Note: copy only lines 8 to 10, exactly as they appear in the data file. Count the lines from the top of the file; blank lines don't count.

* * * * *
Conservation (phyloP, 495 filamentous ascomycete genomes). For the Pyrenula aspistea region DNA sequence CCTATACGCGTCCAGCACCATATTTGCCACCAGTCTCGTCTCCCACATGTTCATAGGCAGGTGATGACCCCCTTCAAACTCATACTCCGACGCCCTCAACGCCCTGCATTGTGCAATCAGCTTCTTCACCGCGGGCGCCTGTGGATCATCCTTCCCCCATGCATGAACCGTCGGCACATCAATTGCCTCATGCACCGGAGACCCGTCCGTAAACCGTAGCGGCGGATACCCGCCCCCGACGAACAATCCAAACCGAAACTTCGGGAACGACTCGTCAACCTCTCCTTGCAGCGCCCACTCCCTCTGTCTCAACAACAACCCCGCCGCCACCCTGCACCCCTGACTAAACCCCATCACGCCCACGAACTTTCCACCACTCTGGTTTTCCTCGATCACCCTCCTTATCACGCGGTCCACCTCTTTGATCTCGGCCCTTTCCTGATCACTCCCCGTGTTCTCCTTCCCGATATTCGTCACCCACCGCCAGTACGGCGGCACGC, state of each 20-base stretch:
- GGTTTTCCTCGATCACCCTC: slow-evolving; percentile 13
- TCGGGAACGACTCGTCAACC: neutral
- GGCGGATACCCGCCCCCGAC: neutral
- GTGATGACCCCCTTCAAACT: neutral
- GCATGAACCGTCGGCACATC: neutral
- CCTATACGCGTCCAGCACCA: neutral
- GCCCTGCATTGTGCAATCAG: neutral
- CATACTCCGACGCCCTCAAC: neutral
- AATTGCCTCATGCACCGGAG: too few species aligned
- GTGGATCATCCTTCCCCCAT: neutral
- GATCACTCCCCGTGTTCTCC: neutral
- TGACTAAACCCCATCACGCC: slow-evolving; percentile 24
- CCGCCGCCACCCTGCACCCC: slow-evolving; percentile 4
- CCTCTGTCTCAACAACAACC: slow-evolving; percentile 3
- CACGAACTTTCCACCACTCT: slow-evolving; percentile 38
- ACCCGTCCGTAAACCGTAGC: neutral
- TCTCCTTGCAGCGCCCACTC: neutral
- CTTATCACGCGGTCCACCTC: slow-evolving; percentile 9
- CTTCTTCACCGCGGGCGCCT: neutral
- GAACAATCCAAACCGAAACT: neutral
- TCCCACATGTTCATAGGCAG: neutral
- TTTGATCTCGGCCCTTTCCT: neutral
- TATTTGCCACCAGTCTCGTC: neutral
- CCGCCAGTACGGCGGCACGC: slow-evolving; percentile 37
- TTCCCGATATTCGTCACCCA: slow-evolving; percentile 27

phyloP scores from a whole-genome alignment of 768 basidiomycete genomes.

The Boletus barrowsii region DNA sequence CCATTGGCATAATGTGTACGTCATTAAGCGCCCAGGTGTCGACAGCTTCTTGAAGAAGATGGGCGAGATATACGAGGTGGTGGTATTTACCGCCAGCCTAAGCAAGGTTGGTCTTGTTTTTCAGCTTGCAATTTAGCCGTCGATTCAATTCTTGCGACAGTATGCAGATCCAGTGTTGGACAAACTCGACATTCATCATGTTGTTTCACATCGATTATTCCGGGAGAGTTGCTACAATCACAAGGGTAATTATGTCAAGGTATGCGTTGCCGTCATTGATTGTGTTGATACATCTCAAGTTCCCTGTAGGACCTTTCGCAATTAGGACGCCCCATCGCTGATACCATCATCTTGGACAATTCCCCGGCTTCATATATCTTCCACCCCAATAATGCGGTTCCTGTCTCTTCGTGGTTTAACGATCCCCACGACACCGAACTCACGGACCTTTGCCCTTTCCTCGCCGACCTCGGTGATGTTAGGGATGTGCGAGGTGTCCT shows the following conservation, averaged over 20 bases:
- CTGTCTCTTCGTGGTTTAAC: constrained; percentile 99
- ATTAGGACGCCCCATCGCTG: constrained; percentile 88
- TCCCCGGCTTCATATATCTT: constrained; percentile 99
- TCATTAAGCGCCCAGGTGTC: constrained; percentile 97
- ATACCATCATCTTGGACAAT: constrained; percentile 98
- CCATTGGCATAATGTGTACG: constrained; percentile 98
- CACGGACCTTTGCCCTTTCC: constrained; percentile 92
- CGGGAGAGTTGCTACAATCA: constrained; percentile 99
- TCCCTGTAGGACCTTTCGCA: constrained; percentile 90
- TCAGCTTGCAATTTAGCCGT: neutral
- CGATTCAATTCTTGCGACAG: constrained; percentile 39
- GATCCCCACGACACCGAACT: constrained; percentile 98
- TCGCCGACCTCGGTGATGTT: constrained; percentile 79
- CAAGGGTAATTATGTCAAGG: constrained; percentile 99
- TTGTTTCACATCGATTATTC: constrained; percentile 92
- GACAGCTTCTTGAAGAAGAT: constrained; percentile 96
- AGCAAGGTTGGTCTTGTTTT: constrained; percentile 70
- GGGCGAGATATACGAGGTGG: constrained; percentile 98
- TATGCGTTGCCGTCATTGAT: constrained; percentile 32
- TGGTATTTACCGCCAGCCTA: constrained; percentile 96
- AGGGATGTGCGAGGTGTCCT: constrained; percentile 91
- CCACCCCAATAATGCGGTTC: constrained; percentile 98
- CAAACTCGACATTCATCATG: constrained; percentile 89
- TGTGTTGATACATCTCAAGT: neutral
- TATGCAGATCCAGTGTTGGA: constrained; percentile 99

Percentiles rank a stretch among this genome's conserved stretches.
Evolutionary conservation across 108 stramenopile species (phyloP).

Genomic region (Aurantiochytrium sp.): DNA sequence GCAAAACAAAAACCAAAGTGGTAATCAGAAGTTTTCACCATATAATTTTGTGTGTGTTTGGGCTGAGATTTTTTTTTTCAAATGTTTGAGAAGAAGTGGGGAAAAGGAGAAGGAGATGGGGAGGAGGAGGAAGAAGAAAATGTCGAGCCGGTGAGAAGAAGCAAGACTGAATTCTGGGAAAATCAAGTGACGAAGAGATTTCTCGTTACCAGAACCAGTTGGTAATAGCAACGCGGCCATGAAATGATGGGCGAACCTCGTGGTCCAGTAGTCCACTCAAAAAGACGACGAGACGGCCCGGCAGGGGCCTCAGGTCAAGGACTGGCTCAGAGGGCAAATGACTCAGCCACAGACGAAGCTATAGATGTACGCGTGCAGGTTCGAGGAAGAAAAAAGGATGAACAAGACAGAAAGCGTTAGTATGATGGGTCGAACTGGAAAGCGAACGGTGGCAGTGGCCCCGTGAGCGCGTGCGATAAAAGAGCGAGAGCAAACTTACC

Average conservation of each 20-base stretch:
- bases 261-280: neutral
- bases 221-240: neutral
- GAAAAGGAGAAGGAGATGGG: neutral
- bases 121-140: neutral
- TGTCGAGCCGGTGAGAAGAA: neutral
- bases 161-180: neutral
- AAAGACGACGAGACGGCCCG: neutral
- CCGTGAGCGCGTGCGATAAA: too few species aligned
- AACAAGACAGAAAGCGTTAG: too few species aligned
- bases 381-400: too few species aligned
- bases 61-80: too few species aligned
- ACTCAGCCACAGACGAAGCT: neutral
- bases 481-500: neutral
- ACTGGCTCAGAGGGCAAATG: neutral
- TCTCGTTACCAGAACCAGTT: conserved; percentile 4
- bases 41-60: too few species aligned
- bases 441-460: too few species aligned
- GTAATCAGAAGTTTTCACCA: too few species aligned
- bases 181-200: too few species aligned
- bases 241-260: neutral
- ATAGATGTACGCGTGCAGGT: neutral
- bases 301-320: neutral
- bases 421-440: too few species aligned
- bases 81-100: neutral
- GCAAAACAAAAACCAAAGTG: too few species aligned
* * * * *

- GCCCTGCATTGTGCAATCAG: neutral
- CATACTCCGACGCCCTCAAC: neutral
- AATTGCCTCATGCACCGGAG: too few species aligned